Americans are giving less to charitable organizations and declining religious affiliation is contributing to the decrease, according to a new analysis of philanthropic trends.
The "Changes to the Giving Landscape" report released this month by the Lilly Family School of Philanthropy and Vanguard Charitable shows that the number of adults who gave to charity dropped from 66 percent in 2000 to 53 percent in 2016.
The 66 percent figure held steady until the Great Recession — which spanned from December 2007 to June 2009 — after which it decreased sharply in 2010.
Researchers noted that the steep drop amounts to approximately 20 million fewer households giving to charity.
"The analysis drew on data from the Philanthropy Panel Study, a data set within the University of Michigan’s Panel Study of Income Dynamics, which tracks the same 9,000 families’ charitable giving every two years," Market Watch reported Tuesday.
The report's co-author, Una Osili, who is associate dean for research and international programs at the Lilly School, noted that the decline in religious practice in the U.S. has contributed to the decline in giving.
“Attending services is correlated with giving to religious organizations, but it’s also correlated with giving to secular groups,” Osili said.
Giving to charitable organizations is an encouraged practice within many religions, often bolstered by doctrines and long traditions.
Yet with recent documented decline in number of people who self-identify as Christian alongside the 9 percent increase in number of agnostics, atheists, and "nones" — those who no longer identify with any particular religious affiliation — charitable giving has also dropped.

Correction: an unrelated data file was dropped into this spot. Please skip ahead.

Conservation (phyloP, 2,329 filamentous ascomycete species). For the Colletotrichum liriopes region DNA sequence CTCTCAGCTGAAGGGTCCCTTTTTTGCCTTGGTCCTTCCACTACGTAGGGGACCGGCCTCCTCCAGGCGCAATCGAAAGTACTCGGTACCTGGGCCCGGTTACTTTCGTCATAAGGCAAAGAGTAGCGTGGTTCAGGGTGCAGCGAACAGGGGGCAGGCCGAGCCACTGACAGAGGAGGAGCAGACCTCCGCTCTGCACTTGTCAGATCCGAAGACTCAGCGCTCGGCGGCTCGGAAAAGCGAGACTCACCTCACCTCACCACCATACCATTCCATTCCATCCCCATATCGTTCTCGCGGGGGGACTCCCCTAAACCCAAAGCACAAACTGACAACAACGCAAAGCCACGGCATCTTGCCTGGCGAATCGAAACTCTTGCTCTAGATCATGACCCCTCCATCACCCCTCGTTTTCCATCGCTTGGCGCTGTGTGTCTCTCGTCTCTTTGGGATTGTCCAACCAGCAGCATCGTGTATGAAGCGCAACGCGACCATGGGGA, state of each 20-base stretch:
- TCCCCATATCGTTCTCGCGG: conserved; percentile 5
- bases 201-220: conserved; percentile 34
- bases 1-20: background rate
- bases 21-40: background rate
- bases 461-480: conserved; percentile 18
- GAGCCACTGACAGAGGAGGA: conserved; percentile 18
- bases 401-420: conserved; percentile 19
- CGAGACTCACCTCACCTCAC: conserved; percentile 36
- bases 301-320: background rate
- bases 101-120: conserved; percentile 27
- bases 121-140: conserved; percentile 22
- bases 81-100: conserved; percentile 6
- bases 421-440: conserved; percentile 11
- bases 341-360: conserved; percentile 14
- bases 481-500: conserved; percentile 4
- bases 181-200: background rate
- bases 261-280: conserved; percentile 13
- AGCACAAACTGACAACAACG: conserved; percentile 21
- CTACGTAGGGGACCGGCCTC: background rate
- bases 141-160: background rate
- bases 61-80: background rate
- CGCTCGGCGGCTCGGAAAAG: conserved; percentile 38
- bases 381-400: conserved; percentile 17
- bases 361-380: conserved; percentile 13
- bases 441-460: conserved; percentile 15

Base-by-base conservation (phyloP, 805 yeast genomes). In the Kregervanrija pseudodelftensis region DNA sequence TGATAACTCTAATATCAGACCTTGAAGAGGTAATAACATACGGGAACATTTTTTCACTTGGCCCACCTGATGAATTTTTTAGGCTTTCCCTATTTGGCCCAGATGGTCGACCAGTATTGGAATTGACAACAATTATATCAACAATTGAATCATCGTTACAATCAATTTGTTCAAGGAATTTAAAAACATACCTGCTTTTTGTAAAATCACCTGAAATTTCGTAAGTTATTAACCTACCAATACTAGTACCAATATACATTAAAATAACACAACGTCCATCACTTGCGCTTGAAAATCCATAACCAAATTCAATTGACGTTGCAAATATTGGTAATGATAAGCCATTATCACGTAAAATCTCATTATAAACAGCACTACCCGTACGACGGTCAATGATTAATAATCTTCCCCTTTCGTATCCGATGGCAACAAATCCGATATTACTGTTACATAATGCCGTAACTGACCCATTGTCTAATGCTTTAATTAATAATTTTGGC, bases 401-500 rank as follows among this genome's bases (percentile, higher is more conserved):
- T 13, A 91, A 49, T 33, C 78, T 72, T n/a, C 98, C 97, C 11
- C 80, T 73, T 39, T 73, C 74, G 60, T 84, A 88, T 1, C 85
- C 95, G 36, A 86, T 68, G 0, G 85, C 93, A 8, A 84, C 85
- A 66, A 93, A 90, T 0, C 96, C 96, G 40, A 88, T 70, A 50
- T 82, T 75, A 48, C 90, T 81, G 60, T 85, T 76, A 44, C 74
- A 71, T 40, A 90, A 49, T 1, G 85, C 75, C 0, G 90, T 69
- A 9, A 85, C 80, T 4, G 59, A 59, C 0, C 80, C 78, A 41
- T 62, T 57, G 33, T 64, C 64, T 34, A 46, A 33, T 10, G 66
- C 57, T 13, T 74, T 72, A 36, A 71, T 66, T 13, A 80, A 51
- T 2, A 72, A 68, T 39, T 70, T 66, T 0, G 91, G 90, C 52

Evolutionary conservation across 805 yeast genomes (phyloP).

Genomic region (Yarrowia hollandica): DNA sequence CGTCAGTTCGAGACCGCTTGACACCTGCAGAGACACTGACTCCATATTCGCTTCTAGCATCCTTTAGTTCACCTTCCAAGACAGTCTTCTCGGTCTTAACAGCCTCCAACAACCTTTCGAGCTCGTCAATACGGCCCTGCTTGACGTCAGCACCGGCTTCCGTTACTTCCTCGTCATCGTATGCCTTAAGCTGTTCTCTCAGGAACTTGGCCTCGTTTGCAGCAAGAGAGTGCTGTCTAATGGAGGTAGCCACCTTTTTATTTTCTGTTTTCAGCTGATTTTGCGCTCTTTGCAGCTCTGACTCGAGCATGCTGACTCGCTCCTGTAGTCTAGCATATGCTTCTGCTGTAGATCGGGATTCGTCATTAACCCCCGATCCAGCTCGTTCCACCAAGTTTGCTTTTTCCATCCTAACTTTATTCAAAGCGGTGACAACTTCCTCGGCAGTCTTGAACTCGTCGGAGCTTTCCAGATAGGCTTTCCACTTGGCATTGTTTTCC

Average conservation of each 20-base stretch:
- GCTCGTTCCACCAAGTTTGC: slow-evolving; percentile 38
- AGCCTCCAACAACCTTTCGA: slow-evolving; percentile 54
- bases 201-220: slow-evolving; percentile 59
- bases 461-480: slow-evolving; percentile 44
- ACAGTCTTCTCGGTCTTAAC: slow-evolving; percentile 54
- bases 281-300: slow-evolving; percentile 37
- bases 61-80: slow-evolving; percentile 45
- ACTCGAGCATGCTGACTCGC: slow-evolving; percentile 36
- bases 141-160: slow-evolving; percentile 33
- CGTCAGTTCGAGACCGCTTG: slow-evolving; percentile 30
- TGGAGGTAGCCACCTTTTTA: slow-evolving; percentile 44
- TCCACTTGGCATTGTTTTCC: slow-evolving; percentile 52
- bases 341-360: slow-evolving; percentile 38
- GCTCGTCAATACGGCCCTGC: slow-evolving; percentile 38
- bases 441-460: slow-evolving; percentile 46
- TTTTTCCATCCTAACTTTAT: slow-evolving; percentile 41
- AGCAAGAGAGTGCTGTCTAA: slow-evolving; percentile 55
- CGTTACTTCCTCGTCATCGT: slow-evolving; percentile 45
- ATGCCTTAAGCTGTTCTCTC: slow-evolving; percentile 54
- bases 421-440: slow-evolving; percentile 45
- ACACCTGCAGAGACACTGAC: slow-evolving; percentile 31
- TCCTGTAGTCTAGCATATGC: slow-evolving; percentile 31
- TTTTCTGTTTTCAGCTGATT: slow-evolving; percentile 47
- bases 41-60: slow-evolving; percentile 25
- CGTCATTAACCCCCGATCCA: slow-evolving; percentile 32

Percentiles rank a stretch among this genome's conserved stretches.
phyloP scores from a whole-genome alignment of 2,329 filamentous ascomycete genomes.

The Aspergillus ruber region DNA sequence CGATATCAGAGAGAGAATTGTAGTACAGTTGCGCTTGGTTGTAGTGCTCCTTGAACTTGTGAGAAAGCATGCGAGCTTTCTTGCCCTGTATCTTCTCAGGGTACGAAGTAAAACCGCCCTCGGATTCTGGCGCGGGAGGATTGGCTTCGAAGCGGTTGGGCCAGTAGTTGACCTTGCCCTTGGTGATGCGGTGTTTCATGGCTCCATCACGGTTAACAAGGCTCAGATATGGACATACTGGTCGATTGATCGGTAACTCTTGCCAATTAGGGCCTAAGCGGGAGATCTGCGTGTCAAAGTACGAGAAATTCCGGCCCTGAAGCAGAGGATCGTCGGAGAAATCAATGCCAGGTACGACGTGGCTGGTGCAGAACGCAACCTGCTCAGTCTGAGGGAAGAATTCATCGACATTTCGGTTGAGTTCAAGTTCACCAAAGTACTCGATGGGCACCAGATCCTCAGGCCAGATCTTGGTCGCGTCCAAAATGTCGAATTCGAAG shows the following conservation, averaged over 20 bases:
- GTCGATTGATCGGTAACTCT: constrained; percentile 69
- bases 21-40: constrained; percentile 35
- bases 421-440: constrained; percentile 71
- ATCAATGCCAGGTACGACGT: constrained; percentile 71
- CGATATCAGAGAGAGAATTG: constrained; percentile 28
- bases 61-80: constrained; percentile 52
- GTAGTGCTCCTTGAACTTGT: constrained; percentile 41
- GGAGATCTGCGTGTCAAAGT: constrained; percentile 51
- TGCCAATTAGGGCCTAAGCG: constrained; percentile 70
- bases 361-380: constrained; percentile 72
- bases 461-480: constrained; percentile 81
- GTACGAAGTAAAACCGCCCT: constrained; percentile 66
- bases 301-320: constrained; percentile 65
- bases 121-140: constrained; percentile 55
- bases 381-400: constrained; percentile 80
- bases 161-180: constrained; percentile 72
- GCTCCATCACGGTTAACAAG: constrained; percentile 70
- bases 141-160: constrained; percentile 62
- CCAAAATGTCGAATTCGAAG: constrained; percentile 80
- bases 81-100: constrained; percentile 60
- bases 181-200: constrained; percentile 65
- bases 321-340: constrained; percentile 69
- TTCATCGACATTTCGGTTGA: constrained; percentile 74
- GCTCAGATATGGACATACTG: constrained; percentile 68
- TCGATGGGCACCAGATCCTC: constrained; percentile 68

In 2018, religious groups received 29 percent of total giving, the first year giving fell below 30 percent of overall giving, according to the Giving USA annual report on philanthropy, which is now in its 64th year.
Further contributing to the decline in giving to churches among religious Americans are scandals that have been exposed in recent years.
Nearly half of Catholic respondents in a 2018 survey indicated they were donating less to their individual parishes in light of media reports exposing clergy sexual abuse.
The millennial generation, who came of age at the start of the Great Recession, is also giving less of their income to charity, the analysis showed, in large part due to the economic downturn.
Millennials “had the misfortune of entering the workforce during the worst economic downturn since the Great Depression,” the report said.
Whereas previous generations increased their giving as they entered the workforce, millennials have not yet followed that pattern.
The Lilly School report also found that Americans in the lower socio-economic strata — households led by people with less than a high school education and less than $50,000 in income or less than $50,000 in total assets — gave notably less to charity following the recession.
This is due to the uneven economic recovery in the years after the recession, the authors of the report said.
“This shift is due to lower-income and lower-wealth Americans experiencing the slowest economic recovery since the Great Recession, during years when the cost of other items such as food, education and healthcare have increased,” Jane Greenfield, president of Vanguard Charitable, said.
“This has led to a decrease in the share of income available to give to charity.”